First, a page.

# SOLUTION ERROR FINDING PRACTICE SET 4 SOLVED IN ENGLISH

## ERROR FINDING Practice Set 4 SOLVED IN HINDI & ENGLISH

### VIEW SOLUTION WITH EXPLANATION IN ENGLISH

1. Where / have I / to deposit the fee? / NE

Explanation: Replace ‘have I’ by ‘do I have’ in part ‘B’. When ‘have’ does not mean ‘to possess/own’ we make negative and interrogative of ‘have’ with ‘do/did’. If the verb ‘have’ means to ‘possess/own’, then we can make its negative and interrogative either using ‘have’ itself or using the helping verbs ‘do/did’; e.g.

INCORRECT: How many classes have you a week?
CORRECT:  How many classes do you have a week?

INCORRECT: Has she a difficulty solving this sum?
CORRECT: Does she have a difficulty solving this sum?

INCORRECT: I had not any difficulty locating the office.
CORRECT: I didn’t have any difficulty locating the office.

Have you an extra pen? (Here ‘have’ = to possess/own)
= Do you have an extra pen?

2. If Deepak had been with us / from the beginning / we would be much happier / NE

Explanation: Replace ‘would be’ by ‘would have been’ in part ‘C’. This is a type-III conditional sentence. In such sentences when the verb of the ‘if-clause (here ‘had been’) is in the past perfect, the verb of main clause is Perfect Conditional (Would+Have+V3). Use of ‘much’ is quite correct here. Before a comparative degree we do not use ‘more/most’, also we don’t use ‘very’. Yes, We can use ‘much’. Read this:

We don’t use ‘very’ with comparatives, rather we use Much, Very much or Far with them; e.g.

INCORRECT: Rohan is very quicker than she is.
CORRECT: Rohan is much/very much/far quicker than she is.

INCORRECT: Yours is very bigger house than ours.
CORRECT: Yours is a much/very much/far bigger house than ours.

NOTE: Though the sentence can also be made error free by making a correction of the verb in part ‘A. But in the given format we can’t do so as when a sentence can be corrected from two parts we can’t touch the first part.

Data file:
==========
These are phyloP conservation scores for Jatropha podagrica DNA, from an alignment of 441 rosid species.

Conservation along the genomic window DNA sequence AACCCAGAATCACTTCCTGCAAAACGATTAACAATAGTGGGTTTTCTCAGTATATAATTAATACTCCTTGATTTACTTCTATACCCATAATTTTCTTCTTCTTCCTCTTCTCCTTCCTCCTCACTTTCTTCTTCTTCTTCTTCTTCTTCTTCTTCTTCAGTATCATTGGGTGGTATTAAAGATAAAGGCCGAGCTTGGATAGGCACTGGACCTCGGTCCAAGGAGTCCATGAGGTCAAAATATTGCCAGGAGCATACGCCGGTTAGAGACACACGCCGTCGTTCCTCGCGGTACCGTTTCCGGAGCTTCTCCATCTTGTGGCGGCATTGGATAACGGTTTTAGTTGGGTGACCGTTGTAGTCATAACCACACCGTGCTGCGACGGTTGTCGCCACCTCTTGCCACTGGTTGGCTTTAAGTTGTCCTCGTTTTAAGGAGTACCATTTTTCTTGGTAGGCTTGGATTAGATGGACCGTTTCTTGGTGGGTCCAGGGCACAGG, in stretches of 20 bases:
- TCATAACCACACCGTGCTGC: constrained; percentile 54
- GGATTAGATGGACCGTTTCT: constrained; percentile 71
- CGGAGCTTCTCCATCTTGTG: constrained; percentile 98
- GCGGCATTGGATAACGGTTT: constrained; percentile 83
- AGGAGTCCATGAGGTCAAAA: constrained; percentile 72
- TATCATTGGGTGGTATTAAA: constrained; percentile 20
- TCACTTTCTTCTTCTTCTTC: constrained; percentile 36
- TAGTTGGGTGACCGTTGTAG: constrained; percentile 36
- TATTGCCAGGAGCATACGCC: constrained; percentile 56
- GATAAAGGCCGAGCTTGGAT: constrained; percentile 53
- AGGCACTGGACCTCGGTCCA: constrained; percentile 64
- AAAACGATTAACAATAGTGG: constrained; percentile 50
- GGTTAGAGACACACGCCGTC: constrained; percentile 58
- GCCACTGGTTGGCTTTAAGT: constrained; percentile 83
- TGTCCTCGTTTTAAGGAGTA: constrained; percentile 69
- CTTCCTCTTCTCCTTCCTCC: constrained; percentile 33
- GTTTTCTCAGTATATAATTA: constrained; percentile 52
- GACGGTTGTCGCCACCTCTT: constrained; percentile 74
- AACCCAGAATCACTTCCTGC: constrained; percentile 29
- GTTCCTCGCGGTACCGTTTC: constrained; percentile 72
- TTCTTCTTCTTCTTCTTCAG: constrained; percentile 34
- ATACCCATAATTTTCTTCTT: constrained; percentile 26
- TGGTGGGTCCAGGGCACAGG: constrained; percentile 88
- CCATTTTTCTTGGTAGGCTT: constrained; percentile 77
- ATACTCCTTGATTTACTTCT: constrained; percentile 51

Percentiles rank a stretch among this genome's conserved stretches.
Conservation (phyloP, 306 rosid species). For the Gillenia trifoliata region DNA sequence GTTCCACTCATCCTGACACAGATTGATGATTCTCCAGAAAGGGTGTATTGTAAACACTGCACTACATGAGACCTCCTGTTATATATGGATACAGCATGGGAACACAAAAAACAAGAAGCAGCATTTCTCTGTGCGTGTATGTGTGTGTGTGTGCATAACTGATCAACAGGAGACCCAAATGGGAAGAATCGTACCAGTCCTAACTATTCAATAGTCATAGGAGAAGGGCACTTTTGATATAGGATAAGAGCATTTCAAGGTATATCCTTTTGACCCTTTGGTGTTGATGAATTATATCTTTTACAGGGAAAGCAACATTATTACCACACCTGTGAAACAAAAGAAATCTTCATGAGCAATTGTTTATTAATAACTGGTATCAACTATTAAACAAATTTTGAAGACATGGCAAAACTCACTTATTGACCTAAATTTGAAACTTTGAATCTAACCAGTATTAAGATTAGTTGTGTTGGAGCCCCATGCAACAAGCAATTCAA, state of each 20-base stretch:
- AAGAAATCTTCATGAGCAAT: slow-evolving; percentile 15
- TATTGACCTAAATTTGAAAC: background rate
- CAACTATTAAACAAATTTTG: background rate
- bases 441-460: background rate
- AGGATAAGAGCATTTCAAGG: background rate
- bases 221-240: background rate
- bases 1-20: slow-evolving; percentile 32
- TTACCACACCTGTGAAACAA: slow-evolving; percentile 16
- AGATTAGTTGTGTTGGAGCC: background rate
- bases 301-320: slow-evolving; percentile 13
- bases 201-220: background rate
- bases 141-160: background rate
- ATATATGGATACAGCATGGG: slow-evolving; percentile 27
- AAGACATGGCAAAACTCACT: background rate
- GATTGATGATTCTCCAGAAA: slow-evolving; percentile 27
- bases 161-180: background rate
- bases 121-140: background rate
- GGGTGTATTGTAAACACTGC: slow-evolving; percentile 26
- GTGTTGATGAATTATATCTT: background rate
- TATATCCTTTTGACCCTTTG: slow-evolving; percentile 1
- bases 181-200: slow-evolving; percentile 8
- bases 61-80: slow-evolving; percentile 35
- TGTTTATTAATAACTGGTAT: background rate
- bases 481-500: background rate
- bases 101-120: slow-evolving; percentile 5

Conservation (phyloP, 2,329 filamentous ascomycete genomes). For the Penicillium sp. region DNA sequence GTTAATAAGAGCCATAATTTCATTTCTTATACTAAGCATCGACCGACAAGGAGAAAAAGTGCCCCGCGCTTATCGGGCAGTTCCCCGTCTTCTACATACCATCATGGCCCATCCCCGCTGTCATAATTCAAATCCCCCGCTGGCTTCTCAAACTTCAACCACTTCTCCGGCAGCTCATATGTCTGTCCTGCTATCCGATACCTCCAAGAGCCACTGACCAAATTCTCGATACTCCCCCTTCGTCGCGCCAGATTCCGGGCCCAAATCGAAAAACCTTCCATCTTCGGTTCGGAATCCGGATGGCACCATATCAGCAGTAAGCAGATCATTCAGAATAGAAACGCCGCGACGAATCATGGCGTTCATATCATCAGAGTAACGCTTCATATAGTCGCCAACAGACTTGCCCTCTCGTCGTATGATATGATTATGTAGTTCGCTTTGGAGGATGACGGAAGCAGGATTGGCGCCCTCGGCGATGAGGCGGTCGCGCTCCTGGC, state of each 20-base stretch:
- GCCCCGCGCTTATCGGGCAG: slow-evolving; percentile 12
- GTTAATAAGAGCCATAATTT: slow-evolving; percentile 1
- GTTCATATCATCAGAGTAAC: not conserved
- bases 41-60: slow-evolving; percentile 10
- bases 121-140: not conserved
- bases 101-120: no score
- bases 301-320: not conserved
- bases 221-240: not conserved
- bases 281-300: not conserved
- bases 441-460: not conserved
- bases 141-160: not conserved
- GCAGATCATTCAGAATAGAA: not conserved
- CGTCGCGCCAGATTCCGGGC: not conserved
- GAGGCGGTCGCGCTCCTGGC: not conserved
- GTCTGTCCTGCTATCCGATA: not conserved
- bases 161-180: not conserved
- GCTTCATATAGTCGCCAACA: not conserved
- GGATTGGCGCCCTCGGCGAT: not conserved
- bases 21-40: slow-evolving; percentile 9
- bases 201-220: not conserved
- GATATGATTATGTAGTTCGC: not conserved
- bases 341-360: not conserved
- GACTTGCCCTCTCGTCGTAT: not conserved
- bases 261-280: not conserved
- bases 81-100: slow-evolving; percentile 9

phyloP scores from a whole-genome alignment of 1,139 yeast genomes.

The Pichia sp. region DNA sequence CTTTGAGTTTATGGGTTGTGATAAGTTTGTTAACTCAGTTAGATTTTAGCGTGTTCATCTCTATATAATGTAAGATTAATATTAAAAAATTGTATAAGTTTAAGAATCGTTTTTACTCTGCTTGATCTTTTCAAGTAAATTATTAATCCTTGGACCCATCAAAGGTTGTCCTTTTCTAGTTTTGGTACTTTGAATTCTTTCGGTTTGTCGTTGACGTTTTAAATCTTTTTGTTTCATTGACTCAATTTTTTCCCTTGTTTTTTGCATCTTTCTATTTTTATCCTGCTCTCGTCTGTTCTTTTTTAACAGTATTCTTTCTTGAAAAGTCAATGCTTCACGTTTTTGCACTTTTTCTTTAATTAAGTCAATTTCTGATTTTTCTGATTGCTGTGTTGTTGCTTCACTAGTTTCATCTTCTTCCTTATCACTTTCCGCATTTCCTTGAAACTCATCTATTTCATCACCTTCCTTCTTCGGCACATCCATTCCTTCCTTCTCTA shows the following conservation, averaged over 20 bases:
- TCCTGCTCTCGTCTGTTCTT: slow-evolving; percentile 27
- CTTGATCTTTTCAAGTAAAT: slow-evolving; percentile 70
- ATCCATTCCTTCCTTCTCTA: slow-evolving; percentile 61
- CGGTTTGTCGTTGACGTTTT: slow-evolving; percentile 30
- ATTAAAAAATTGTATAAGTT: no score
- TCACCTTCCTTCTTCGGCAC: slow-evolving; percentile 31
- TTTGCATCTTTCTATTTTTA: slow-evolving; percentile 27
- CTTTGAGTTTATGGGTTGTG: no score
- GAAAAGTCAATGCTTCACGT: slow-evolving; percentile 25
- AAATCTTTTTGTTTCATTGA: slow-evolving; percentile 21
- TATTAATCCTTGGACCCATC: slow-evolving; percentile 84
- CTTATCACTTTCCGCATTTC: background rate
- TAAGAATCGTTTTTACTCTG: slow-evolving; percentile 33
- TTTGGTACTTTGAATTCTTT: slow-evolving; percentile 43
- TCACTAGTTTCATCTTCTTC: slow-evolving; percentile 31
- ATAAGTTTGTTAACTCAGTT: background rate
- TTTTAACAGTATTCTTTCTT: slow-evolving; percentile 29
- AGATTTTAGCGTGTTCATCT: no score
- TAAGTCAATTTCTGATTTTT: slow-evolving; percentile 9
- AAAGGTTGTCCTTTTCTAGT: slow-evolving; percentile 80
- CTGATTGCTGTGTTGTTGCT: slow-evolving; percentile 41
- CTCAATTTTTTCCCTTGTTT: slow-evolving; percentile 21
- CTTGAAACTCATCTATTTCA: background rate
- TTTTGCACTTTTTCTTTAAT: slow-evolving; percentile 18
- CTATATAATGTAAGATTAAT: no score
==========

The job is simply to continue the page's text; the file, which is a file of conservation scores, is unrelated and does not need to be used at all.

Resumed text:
3. By the time she had finished her work / I had nearly given up / all hope of arriving at the party in time. / NE

Explanation: Replace ‘had finished’ by ‘finished’ in part ‘A’. Phrase ‘by the time’ is typically used to mean that the other given event occurs before the event given in the ‘by the time’ clause, so we can’t use the Past Perfect Tense in this clause; e.g.

By the time we turned on the TV, the movie had already started.

4. How close the ball / will come depends / on how forcefully it was hit. / NE

Explanation: Replace ‘was hit’ by ‘is hit’ in part ‘C’. It’s a universal fact, therefore the verb of the second clause needs to be in the present.

5. The vaccine / when hit the Indian market / is dogged by controversy. /NE

Explanation: Replace ‘is dogged’ by ‘was dogged’ in part ‘C’ as it’s a past event.

6. Ram is as good, / if not better / than they. / NE

Explanation: Replace ‘as good’ by ‘as good as’ in part ‘A’. ‘If’ is a conjunction here. If we have to use both positive and comparative degrees in one single sentence, we join them by adding a conjunction in either of the following two ways:

i) As + positive degree + as + conjunction + Comparative degree + than